Dubai: As the demand for hygeine and cleansing products skyrockets during the global coronavirus pandemic, one UAE-based company has dedicated their entire resources exclusively to the production of sanitisers.
Gulf News took a tour of Sterling Perfumes and Premier Cosmetics’ Dubai facility at Dubai Investment Park to find out how they make sanitisers from scratch.
“Due to the current market demand all three production lines are exclusively working on sanitisers,” said Abdul Shahid, Operation and Supply chain manager.
“Although some of our other products [such as shampoos and scrubs] are more profitable, the company prioritises the humanitarian motives behind sanitiser production during this difficult time.” The company also claims to currently be the biggest sanitiser manufacturer in the country.
“Our product is doing well in the market,” says Arefa Noor, marketing manager at Premier Cosmetics. “Our popular sanitiser sprays are getting sold out in two hours.”
The company is meeting the rising demand however, while they started producing 100,000 sanitiser bottles per day, they’ve pushed that up to 200,000 to meet the growing need in the community.
How are sanitisers made
- Firstly, a product called ‘isopropyl alcohol’ (IPA) is used. At Premier Cosmetics the pharmaceutical grade of IPA used is 99.9 per cent. During the COVID-19 outbreak, professionals around the world have advised people to not use less than at least 60 per cent alcohol in their sanitisers.
- Water is purified using high grade machinery that are in constant motion to undergo two stages of purifying.
- A gelling agent is added with the purified water and the IPA.
- These are mixed in a machine for 2-3 hours until the correct consistency is achieved.
- Safe and tested preservatives are then added to extend shelf life.
- Vitamin E is added to keep the skin smooth and nourished.
- Lastly the best available moisturiser is then added to avoid dryness from the alcohol.
“After the sanitiser is made, the filling process begins where is no human interaction with the product until it is filled into the packages. There are continuous quality checks at every step to ensure that production is up to standard,” said Abdul Shahid, Operation and Supply chain manager, “The final stage is then the tertiary packaging where the batch number is added, then labelling and coding of each product.”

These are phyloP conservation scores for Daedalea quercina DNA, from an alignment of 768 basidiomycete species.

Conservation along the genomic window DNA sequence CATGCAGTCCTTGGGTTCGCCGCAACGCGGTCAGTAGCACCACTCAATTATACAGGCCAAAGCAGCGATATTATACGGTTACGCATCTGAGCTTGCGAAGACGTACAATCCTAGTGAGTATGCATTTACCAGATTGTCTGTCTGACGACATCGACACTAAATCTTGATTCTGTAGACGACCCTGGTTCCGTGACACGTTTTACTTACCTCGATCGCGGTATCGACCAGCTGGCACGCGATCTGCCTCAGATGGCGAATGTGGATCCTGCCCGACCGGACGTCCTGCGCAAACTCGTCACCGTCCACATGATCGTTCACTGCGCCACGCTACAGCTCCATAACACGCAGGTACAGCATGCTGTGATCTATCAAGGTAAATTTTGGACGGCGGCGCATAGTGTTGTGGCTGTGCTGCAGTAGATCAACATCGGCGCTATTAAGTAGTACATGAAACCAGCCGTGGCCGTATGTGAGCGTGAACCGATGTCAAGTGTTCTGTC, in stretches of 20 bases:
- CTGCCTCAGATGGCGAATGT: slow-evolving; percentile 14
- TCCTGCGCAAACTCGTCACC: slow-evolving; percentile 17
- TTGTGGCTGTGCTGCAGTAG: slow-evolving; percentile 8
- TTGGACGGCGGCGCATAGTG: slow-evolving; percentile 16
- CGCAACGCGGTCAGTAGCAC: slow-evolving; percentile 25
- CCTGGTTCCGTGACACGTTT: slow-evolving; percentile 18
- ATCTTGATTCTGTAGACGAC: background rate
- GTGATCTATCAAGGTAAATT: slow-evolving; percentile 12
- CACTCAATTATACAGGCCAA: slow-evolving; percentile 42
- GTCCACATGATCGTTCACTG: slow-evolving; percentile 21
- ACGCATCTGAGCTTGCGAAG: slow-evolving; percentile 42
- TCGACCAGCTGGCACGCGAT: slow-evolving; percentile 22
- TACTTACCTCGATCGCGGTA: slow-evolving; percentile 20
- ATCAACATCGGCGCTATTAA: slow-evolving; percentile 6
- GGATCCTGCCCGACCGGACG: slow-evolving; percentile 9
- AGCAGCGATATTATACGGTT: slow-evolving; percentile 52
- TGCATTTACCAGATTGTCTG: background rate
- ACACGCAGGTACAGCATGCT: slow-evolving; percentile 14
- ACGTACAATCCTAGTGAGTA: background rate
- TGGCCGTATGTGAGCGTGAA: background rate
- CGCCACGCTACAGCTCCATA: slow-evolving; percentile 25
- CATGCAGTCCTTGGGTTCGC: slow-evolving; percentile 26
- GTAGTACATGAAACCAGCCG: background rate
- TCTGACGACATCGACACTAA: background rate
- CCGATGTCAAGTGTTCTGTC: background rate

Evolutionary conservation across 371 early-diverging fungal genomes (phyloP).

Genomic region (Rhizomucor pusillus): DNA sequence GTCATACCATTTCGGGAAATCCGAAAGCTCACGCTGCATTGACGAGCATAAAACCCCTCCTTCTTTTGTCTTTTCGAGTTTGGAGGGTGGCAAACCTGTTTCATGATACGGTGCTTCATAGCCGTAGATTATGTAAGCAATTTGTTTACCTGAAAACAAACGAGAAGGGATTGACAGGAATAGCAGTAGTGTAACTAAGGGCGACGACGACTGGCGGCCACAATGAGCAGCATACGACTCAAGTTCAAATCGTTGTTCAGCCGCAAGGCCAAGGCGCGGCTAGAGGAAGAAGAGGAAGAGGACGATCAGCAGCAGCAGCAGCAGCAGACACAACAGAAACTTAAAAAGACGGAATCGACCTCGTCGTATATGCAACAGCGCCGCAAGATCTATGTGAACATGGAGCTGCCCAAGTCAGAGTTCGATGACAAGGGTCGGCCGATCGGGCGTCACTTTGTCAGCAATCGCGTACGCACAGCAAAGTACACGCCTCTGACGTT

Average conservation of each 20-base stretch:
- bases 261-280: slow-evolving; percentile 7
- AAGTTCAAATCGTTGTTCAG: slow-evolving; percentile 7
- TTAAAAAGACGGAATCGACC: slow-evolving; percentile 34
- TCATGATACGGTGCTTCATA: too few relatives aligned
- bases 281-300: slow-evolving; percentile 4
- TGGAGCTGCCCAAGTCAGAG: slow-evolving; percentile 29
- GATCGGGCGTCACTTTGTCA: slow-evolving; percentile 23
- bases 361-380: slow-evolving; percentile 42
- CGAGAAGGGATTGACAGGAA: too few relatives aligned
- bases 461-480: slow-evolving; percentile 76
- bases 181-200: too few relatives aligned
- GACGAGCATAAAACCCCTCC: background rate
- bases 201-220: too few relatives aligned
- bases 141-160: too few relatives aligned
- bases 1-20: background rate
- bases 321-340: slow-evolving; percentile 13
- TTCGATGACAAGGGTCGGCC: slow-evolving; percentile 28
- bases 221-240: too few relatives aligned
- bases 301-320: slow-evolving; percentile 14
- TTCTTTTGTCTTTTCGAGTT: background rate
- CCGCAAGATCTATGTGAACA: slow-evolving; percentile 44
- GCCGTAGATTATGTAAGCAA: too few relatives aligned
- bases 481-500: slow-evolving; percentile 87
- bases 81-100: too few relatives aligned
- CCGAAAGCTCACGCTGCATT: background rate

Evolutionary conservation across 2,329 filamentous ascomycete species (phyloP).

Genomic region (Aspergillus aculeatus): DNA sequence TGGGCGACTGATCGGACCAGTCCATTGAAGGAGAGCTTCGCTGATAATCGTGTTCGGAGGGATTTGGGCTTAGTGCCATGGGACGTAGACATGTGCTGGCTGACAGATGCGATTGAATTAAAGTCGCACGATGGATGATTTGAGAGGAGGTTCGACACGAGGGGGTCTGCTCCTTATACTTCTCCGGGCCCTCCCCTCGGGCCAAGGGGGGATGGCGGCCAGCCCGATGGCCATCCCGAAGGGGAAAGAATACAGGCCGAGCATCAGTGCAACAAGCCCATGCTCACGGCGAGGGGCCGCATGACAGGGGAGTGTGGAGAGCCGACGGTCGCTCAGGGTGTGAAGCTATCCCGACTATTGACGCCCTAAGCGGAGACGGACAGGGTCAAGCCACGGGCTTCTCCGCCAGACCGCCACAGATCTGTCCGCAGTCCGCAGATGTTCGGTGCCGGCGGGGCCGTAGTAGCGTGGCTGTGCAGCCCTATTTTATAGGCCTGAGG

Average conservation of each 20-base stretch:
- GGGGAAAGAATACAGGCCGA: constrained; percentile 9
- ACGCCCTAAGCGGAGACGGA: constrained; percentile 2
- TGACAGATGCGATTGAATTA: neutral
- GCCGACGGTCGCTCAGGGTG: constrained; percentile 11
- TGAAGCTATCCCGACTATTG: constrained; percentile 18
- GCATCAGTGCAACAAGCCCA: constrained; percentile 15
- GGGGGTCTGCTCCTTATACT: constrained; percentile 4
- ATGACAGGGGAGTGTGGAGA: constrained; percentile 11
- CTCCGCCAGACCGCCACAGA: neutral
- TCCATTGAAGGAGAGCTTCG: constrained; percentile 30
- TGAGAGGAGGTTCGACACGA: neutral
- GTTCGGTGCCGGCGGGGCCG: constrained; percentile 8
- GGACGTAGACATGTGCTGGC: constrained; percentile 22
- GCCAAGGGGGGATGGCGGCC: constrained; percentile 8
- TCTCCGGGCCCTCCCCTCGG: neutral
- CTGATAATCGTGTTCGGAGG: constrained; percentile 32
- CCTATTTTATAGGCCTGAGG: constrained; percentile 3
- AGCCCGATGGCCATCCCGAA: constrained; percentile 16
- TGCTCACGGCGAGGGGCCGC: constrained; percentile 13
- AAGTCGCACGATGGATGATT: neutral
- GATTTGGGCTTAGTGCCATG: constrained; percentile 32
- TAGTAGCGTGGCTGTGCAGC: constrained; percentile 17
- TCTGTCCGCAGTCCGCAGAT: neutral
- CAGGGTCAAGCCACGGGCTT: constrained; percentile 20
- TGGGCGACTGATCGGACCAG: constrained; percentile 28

At the laboratory, where numerous tests are done daily to create new products and test the relatability of existing ones, sanitisers and other products go through a meticulous process to ensure their quality.
One of the processes is testing the shelf life of products made years or months ago to determine their ability to sustain. Another process tests the ability of certain products to efficiently kill bacteria and viruses.
A substance called agar, a solid growth medium that promotes the growth of bacteria and other microorganisms, is used to test certain products at the lab.
“Our products [such as sanitisers for example] are added to the agar into a petri dish and placed in an incubator. If any bacteria, yeast, mold or fungus grows in that petri dish, it means that our product is contaminated,” explains Vignesh Ramasamy, quality control manager.
Are homemade sanitisers a good idea?
“The issue with homemade sanitisers is that people rely on YouTube and other online websites where simply anyone can create a recipe. The viewers may not understand the correct and safe process,” warned Shahid. “Commercial production of sanitisers undergoes many quality tests. There is a specific recipe we use to make sure it’s not harmful to the skin and safe for the hands.
“Another issue that people at home need to be aware of is that some raw materials react badly with one another,” added Arefa Noor, marketing manager. “Professionals are able to understand what products safely work together in commercial production which is why concocting recipes at home with no experience or qualification is a really bad idea.”
Noor also assures that their production is meeting market demand and there is no need for panic buying or the amateur production of unsafe homemade sanitisers.